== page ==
Madagascar Hissing Cockroach Description:

Madagascar Hissing Cockroach
Class: Arthropods Order: Blattaria Family: Blattidae
Gromphadorhina portentosa
Description: Cockroaches are found on every continent, including Antarctica. They are considered
the most primitive of insects because they have not changed in the last 250 million years.
Length: 2-3 inches
Weight: .2 to .3 ounces
Habitat: Floor of tropical forests, near river banks, around logs or trees.
Distribution: Madagascar
Diet: Various plant and animal matter
Life Span: In captivity 2 years
Status: Stable
Special Characteristics:
Males have a set of protrusions resembling two humps on their head. They use these horns to
ram other males when establishing or defending their territory.
Along the sides of its body is a row of holes called spiracles used for respiration. When the
Hissing Cockroach is threatened, it depresses its abdomen sending air out of its spiracles
producing a loud hissing noise scaring the predator.
The hissing noise is also used as a means of communication during courtship and mating and
by males to defend their territories from other males.
All insects have three body segments: the head, thorax and abdomen. The Hissing Cockroach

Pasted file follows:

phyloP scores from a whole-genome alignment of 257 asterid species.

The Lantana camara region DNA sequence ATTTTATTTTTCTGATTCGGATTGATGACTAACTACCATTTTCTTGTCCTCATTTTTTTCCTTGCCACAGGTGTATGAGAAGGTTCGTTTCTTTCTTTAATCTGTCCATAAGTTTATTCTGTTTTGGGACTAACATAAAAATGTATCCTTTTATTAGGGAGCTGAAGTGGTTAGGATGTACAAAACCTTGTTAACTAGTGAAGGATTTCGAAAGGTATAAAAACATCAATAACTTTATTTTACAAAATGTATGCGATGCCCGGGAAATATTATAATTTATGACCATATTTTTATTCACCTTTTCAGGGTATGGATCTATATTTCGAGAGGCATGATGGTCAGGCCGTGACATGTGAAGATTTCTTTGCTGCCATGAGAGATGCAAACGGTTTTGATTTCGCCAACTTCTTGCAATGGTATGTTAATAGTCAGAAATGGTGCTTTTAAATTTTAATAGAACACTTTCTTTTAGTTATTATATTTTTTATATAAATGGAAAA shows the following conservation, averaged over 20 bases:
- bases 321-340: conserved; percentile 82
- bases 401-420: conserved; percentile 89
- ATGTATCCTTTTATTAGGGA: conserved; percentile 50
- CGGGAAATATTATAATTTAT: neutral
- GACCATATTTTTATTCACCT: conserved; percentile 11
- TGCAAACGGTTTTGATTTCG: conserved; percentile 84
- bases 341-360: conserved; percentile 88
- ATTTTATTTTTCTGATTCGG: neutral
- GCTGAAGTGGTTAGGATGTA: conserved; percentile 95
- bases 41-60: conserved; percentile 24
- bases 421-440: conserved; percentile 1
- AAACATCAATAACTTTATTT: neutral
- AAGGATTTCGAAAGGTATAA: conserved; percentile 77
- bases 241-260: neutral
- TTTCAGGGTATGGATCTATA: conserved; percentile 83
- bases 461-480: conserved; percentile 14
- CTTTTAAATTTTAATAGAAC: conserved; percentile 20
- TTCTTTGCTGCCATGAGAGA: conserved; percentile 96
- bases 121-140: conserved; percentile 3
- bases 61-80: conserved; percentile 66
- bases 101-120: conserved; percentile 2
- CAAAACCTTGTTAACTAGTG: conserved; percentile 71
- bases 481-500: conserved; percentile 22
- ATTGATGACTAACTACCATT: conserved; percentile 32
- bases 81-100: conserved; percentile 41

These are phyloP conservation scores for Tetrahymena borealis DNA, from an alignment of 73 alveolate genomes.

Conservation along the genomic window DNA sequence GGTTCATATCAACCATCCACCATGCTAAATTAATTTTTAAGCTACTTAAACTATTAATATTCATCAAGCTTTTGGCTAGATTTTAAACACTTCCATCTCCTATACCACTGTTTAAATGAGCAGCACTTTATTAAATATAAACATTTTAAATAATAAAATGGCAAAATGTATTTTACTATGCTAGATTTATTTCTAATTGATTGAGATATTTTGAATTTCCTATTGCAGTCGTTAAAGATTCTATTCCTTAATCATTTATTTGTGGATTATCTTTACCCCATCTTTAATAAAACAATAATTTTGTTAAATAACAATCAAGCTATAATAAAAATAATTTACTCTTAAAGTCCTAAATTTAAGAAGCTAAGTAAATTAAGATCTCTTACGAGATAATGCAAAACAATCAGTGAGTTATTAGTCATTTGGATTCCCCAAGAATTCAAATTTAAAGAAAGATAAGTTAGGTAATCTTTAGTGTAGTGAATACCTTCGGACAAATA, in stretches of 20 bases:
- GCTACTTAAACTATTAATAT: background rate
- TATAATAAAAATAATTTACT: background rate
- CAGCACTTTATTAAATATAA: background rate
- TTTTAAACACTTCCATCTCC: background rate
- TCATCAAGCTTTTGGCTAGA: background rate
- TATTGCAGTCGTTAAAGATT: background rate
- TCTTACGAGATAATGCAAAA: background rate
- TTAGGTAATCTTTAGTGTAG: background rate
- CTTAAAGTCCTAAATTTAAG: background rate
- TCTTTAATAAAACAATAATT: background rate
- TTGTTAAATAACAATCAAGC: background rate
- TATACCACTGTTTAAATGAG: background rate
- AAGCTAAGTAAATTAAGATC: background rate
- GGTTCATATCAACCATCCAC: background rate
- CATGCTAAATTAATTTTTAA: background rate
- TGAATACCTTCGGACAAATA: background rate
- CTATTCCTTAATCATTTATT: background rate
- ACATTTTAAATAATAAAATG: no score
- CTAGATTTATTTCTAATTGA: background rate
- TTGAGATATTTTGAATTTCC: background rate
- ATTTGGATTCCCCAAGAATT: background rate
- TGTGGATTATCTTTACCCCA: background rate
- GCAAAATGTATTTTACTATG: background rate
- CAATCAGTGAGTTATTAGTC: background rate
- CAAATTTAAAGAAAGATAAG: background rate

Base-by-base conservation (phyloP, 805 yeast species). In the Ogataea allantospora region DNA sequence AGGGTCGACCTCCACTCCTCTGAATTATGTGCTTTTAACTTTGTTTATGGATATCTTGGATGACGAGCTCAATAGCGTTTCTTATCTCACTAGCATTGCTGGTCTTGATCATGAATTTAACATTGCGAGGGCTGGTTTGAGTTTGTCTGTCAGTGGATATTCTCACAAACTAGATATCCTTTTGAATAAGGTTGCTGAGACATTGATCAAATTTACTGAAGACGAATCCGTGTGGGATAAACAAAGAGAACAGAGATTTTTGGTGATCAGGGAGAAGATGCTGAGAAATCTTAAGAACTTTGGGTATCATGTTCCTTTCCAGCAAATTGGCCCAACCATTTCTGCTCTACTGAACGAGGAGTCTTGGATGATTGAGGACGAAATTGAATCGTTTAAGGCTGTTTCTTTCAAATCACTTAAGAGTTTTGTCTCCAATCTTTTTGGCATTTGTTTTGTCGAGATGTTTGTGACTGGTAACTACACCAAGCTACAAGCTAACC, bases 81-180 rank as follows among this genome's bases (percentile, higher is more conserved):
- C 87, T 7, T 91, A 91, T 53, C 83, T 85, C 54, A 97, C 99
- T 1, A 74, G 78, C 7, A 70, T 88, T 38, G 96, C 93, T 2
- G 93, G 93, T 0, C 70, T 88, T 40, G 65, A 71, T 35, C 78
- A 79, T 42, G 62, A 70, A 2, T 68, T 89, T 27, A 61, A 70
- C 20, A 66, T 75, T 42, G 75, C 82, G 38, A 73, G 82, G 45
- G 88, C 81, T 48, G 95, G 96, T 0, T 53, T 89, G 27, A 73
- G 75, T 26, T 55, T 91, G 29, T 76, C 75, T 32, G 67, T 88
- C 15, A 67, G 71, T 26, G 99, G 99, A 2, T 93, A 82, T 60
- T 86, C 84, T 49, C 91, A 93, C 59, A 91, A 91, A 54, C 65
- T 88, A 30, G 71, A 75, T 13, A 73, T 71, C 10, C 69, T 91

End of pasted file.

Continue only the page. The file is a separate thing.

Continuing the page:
has an outer shell that extends over the head and the entire body for protection.
Unlike some cockroaches, the Hissing Cockroach does not have wings.
The cockroach is invaluable for recycling a large majority of the earth’s dead and decaying plant
and animal matter. Without the cockroach, tropical forests would smother from and die from
dead and decaying vegetation.
Lives in large colonies. One male will dominate and hold a territory with several females. No
other male is allowed in. If another male enters, it is pushed out of the territory by the dominate
male. Females may come and go within these male dominated territories.
Besides the normal insect predators, the Hissing Cockroach must deal with a tiny cockroach
mite that feeds on its body.
Mating occurs throughout the year, but only if the climate is warm.
After separating, the female stores fertilized eggs in her ootheca, an inch long, yellowish egg
case. The ootheca may be kept inside or outside the body of the female.
At least 60 days later 15-40 cockroach babies called nymphs are born.
Nymphs will molt 6 times in 6 months before becoming sexually mature. Adults do not molt
Rolling Hills Wildlife Adventure 2005